Leasing is a perfectly viable and legitimate way to finance a new car. Although leasing offers attractive benefits, it is somewhat more complex than buying with a loan. This means there can be pitfalls if a decision to lease is made for the wrong reasons.
Therefore, a comparison of leasing versus buying is always a useful exercise when considering automobile financing. One option will generally be decidedly better than the other in any specific situation.
Let's first look at the financial side of the analysis.
Leasing always results in lower monthly payments than a conventional automobile loan, assuming the same vehicle, same down payment, same interest rate, and same term. Lease payments will be as much as 60% less than loan payments. Therefore, if monthly payments are your most important consideration, leasing is a good financial option (although there may be other reasons you shouldn't lease -- see below).
However, in the long term, leasing actually costs more than buying assuming that the buyer keeps his/her vehicle for a long time after the loan has been paid. It doesn't take rocket science to figure out that leasing a new car every two or three years costs more than buying one car and keeping it until it falls apart. So if long-term cost is your highest priority, then leasing is not for you.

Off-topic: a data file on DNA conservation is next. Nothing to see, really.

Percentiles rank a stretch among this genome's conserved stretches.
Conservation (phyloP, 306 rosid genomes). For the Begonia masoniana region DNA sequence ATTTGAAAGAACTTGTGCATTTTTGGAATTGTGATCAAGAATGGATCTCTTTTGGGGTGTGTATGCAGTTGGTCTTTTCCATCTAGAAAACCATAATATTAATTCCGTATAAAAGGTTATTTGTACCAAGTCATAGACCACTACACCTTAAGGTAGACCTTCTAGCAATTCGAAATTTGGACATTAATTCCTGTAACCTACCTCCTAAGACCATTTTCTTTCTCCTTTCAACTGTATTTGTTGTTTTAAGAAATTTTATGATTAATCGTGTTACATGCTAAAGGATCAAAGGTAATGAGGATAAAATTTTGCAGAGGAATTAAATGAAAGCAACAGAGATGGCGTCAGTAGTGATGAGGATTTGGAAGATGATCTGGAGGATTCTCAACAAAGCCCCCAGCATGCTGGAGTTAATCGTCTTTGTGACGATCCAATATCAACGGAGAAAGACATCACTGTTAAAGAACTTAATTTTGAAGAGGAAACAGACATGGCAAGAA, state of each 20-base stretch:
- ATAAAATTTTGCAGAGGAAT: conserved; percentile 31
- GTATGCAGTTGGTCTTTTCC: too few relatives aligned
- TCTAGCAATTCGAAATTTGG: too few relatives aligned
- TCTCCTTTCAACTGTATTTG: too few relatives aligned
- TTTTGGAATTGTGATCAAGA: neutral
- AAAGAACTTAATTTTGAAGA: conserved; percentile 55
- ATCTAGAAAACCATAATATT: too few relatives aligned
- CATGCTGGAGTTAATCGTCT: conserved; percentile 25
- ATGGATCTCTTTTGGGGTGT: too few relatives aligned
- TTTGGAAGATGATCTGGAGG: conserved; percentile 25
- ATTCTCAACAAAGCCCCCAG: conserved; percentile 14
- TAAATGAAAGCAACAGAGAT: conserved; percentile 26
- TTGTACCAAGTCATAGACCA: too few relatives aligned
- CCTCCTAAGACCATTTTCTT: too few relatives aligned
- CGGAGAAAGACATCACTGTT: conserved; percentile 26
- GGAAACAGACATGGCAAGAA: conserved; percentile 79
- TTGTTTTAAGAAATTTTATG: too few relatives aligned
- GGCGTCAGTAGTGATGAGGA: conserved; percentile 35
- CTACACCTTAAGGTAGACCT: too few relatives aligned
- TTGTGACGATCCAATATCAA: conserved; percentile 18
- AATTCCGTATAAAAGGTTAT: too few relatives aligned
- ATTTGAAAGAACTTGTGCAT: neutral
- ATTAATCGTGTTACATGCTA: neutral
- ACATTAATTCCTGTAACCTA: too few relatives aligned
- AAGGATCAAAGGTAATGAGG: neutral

Even if leasing makes financial sense to you, there may be reasons that it won't work for you.
If you drive more than about 15,000 miles a year, leasing is not a good option for you. The reason is that leasing is designed for people who typically drive only average miles and don't want to pay for the entire value of a vehicle. They only pay for the relatively small part of the value of the vehicle that they actually use.
Leasing may not be a good option, too, if you don't typically maintain your vehicles well, carry only minimum insurance, like to modify your vehicles, or prefer the idea of ownership.
Furthermore, if you expect lifestyle changes (marriage, divorce, job change) that might cause you to want to end your lease before its normal end date, don't lease. Leases are designed in a way that makes it both troublesome and expensive to terminate early.
Al Hearn is owner and operator of LeaseGuide.com (http://www.LeaseGuide.com), a popular web site for automotive consumers interested in leasing. The web site has helped thousands of visitors since 1995.